What is Distributed Generation?
Distributed generation (DG) is any small scale generator that is located at or near the point of end use. DG may or may not be connected to the Farmers Electric Cooperative (Farmers EC) distribution system. However, the most common types of DG in Texas, wind and solar, are almost always interconnected to Farmers’ system.
Will Farmers EC allow me to install a wind generator or solar panels on my service?
Yes. Farmers EC allows interconnection of all types of DG, including wind, solar, etc.
What is the difference between DG and a wind/solar farm?
The main difference is that DG is typically smaller member-owned equipment that provides power to the member in parallel with Farmers EC’s system. A wind/solar farm is a collection of very big wind generators connected to the transmission system.
How much does a DG system usually cost?
The cost of a DG system depends on what percentage of your power requirements the DG system will supply. A DG system that will serve 100% your power requirements can be quite expensive.
Are there any tax breaks or incentives for renewable DG systems?
Farmers EC does not closely monitor state and/or federal DG tax policy. However, the Database of State Incentives for Renewable & Efficiency (DSIRE) contains a wealth of information: www.dsireusa.org.
Will Farmers EC buy my power from a DG system?
Yes. Farmers EC will buy DG power through a Net Metering policy. Net Metering is offered for 50 kW and smaller DG systems.
If the member’s DG produces more power than the member uses during a billing cycle, the excess power is given to Farmers EC free of charge. In short, this means that Farmers EC will never issue the member a check for excess power produced on a Net Metering account and it cannot be credited to another billing cycle.
What is Net Metering?
Farmers will install a digital meter that can read both Delivered Power and Received Power. Delivered Power is from Farmers grid to the member’s service point. Received Power is from the member’s DG to Farmers grid which occurs only when the DG is producing more power than the member is using. The digital display on the meter changes every 6 seconds and cycles through Delivered Power, Received Power, and Net Power (see illustrations below). Net Power is Delivered Power minus Received Power. Net Metering applies to a given billing cycle and the member will be billed for the Net Power usage.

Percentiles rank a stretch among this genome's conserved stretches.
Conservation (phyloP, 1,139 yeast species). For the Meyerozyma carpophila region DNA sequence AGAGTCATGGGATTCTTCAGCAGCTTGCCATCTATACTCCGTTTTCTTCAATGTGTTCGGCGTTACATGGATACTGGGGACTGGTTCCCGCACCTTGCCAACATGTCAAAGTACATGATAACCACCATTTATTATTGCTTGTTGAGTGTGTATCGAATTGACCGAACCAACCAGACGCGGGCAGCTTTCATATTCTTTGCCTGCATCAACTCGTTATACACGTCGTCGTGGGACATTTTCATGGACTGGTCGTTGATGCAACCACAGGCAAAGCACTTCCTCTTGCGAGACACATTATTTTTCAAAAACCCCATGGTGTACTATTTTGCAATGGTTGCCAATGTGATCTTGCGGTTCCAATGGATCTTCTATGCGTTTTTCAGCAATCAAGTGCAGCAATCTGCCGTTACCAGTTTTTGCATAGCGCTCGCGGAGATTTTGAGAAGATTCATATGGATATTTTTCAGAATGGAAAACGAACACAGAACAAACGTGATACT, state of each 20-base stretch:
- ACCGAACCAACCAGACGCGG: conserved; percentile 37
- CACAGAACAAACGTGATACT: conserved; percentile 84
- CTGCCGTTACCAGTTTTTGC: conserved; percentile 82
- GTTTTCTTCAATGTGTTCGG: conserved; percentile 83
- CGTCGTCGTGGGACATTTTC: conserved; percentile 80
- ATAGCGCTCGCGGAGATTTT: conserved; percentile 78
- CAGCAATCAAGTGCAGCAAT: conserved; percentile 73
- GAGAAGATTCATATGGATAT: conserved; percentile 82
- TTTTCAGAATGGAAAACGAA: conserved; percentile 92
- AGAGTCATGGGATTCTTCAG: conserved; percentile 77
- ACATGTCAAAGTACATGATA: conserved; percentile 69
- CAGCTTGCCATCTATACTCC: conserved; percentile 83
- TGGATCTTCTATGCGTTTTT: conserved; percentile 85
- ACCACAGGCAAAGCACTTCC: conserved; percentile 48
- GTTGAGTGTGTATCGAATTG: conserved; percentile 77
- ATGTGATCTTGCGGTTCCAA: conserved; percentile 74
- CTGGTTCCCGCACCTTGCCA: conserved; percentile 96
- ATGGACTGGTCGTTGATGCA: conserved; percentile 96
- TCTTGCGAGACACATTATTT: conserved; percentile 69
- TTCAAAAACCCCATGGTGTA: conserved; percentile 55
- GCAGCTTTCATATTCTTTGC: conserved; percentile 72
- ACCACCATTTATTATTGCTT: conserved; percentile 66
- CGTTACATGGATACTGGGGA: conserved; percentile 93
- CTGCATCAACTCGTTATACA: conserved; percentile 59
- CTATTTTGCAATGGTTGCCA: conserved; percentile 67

For example, a member’s DG system produces 1000 kWh and the member uses 1800 kWh in a given billing cycle. When Farmers reads the meter, the Net Power will only show 800 kWh in addition to the meters previous reading. Therefore, the bill would only be for 800 kWh. If the DG system produced 1800 kWh, the Net Power would be 0 kWh in addition to the meters previous reading. Therefore, the bill would only consist of a base charge which is currently a minimum $20 charge ($15.00 Customer charge and $5 rate minimum) for residential accounts. In short, Net Metering means Farmers essentially buys back power from the member at the retail rate as long as the DG doesn’t produce more power than the member uses in a given billing cycle.
What about DG systems larger than 50 kW?